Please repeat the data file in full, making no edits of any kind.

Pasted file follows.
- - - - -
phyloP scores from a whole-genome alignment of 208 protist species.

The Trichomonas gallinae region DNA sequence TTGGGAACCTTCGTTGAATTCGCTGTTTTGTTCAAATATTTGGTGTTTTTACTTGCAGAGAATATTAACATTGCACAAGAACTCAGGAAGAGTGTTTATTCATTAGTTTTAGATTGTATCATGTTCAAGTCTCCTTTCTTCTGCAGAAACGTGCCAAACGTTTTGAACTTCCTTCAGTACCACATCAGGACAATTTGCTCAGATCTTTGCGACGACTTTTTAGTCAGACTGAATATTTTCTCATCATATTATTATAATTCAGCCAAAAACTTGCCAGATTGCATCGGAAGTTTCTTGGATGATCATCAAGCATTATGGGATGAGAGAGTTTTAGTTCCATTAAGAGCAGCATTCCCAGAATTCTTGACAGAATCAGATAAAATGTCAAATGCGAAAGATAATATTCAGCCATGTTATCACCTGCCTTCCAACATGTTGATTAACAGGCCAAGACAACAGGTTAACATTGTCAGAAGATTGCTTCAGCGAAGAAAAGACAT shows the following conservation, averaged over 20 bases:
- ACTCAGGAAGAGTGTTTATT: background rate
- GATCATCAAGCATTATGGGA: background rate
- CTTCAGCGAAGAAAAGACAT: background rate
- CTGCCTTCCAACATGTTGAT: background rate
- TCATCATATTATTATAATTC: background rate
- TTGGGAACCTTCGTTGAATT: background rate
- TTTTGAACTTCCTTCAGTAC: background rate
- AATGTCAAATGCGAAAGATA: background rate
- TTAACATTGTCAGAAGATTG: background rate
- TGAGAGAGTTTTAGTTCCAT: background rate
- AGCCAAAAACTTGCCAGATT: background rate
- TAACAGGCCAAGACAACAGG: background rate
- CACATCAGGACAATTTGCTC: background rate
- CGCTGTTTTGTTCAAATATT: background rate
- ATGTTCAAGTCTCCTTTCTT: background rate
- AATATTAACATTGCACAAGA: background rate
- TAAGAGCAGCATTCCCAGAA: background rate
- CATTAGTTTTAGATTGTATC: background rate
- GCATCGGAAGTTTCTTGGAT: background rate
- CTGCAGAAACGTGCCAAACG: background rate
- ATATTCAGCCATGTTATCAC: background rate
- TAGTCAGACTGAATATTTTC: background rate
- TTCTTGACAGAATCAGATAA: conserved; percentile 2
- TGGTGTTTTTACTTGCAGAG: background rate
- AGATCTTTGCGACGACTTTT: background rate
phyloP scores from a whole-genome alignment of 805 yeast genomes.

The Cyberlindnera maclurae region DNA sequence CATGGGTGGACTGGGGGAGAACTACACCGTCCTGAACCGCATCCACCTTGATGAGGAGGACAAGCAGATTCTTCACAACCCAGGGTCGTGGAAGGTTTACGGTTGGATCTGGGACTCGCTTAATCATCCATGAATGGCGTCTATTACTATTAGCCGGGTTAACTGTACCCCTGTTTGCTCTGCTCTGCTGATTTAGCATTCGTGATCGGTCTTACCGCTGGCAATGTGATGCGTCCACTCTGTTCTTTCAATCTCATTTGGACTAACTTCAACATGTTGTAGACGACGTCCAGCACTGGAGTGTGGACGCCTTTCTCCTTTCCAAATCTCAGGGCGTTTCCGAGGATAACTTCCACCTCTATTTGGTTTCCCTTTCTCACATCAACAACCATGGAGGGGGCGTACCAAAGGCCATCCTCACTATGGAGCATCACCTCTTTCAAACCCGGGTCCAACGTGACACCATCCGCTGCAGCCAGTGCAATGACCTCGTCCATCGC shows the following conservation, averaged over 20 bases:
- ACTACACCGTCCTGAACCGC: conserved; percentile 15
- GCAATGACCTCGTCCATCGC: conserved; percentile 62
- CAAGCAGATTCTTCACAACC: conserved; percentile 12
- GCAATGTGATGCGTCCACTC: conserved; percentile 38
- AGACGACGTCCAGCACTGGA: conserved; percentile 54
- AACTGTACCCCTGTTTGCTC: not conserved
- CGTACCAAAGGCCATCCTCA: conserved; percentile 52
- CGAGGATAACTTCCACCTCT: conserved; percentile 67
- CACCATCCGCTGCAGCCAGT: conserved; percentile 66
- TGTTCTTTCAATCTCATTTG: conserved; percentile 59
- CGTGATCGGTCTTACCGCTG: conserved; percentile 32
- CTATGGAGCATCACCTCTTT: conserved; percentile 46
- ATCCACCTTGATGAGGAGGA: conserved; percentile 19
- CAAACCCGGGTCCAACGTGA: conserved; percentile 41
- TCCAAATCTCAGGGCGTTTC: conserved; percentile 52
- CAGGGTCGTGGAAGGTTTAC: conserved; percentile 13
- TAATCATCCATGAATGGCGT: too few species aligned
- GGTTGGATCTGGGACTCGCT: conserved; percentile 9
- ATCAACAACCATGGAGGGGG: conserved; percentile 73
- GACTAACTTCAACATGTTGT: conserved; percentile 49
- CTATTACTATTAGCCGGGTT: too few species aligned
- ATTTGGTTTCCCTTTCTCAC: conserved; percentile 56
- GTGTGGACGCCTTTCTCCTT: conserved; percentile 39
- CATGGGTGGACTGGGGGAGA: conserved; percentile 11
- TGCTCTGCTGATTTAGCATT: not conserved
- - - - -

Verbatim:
phyloP scores from a whole-genome alignment of 208 protist species.

The Trichomonas gallinae region DNA sequence TTGGGAACCTTCGTTGAATTCGCTGTTTTGTTCAAATATTTGGTGTTTTTACTTGCAGAGAATATTAACATTGCACAAGAACTCAGGAAGAGTGTTTATTCATTAGTTTTAGATTGTATCATGTTCAAGTCTCCTTTCTTCTGCAGAAACGTGCCAAACGTTTTGAACTTCCTTCAGTACCACATCAGGACAATTTGCTCAGATCTTTGCGACGACTTTTTAGTCAGACTGAATATTTTCTCATCATATTATTATAATTCAGCCAAAAACTTGCCAGATTGCATCGGAAGTTTCTTGGATGATCATCAAGCATTATGGGATGAGAGAGTTTTAGTTCCATTAAGAGCAGCATTCCCAGAATTCTTGACAGAATCAGATAAAATGTCAAATGCGAAAGATAATATTCAGCCATGTTATCACCTGCCTTCCAACATGTTGATTAACAGGCCAAGACAACAGGTTAACATTGTCAGAAGATTGCTTCAGCGAAGAAAAGACAT shows the following conservation, averaged over 20 bases:
- ACTCAGGAAGAGTGTTTATT: background rate
- GATCATCAAGCATTATGGGA: background rate
- CTTCAGCGAAGAAAAGACAT: background rate
- CTGCCTTCCAACATGTTGAT: background rate
- TCATCATATTATTATAATTC: background rate
- TTGGGAACCTTCGTTGAATT: background rate
- TTTTGAACTTCCTTCAGTAC: background rate
- AATGTCAAATGCGAAAGATA: background rate
- TTAACATTGTCAGAAGATTG: background rate
- TGAGAGAGTTTTAGTTCCAT: background rate
- AGCCAAAAACTTGCCAGATT: background rate
- TAACAGGCCAAGACAACAGG: background rate
- CACATCAGGACAATTTGCTC: background rate
- CGCTGTTTTGTTCAAATATT: background rate
- ATGTTCAAGTCTCCTTTCTT: background rate
- AATATTAACATTGCACAAGA: background rate
- TAAGAGCAGCATTCCCAGAA: background rate
- CATTAGTTTTAGATTGTATC: background rate
- GCATCGGAAGTTTCTTGGAT: background rate
- CTGCAGAAACGTGCCAAACG: background rate
- ATATTCAGCCATGTTATCAC: background rate
- TAGTCAGACTGAATATTTTC: background rate
- TTCTTGACAGAATCAGATAA: conserved; percentile 2
- TGGTGTTTTTACTTGCAGAG: background rate
- AGATCTTTGCGACGACTTTT: background rate
phyloP scores from a whole-genome alignment of 805 yeast genomes.

The Cyberlindnera maclurae region DNA sequence CATGGGTGGACTGGGGGAGAACTACACCGTCCTGAACCGCATCCACCTTGATGAGGAGGACAAGCAGATTCTTCACAACCCAGGGTCGTGGAAGGTTTACGGTTGGATCTGGGACTCGCTTAATCATCCATGAATGGCGTCTATTACTATTAGCCGGGTTAACTGTACCCCTGTTTGCTCTGCTCTGCTGATTTAGCATTCGTGATCGGTCTTACCGCTGGCAATGTGATGCGTCCACTCTGTTCTTTCAATCTCATTTGGACTAACTTCAACATGTTGTAGACGACGTCCAGCACTGGAGTGTGGACGCCTTTCTCCTTTCCAAATCTCAGGGCGTTTCCGAGGATAACTTCCACCTCTATTTGGTTTCCCTTTCTCACATCAACAACCATGGAGGGGGCGTACCAAAGGCCATCCTCACTATGGAGCATCACCTCTTTCAAACCCGGGTCCAACGTGACACCATCCGCTGCAGCCAGTGCAATGACCTCGTCCATCGC shows the following conservation, averaged over 20 bases:
- ACTACACCGTCCTGAACCGC: conserved; percentile 15
- GCAATGACCTCGTCCATCGC: conserved; percentile 62
- CAAGCAGATTCTTCACAACC: conserved; percentile 12
- GCAATGTGATGCGTCCACTC: conserved; percentile 38
- AGACGACGTCCAGCACTGGA: conserved; percentile 54
- AACTGTACCCCTGTTTGCTC: not conserved
- CGTACCAAAGGCCATCCTCA: conserved; percentile 52
- CGAGGATAACTTCCACCTCT: conserved; percentile 67
- CACCATCCGCTGCAGCCAGT: conserved; percentile 66
- TGTTCTTTCAATCTCATTTG: conserved; percentile 59
- CGTGATCGGTCTTACCGCTG: conserved; percentile 32
- CTATGGAGCATCACCTCTTT: conserved; percentile 46
- ATCCACCTTGATGAGGAGGA: conserved; percentile 19
- CAAACCCGGGTCCAACGTGA: conserved; percentile 41
- TCCAAATCTCAGGGCGTTTC: conserved; percentile 52
- CAGGGTCGTGGAAGGTTTAC: conserved; percentile 13
- TAATCATCCATGAATGGCGT: too few species aligned
- GGTTGGATCTGGGACTCGCT: conserved; percentile 9
- ATCAACAACCATGGAGGGGG: conserved; percentile 73
- GACTAACTTCAACATGTTGT: conserved; percentile 49
- CTATTACTATTAGCCGGGTT: too few species aligned
- ATTTGGTTTCCCTTTCTCAC: conserved; percentile 56
- GTGTGGACGCCTTTCTCCTT: conserved; percentile 39
- CATGGGTGGACTGGGGGAGA: conserved; percentile 11
- TGCTCTGCTGATTTAGCATT: not conserved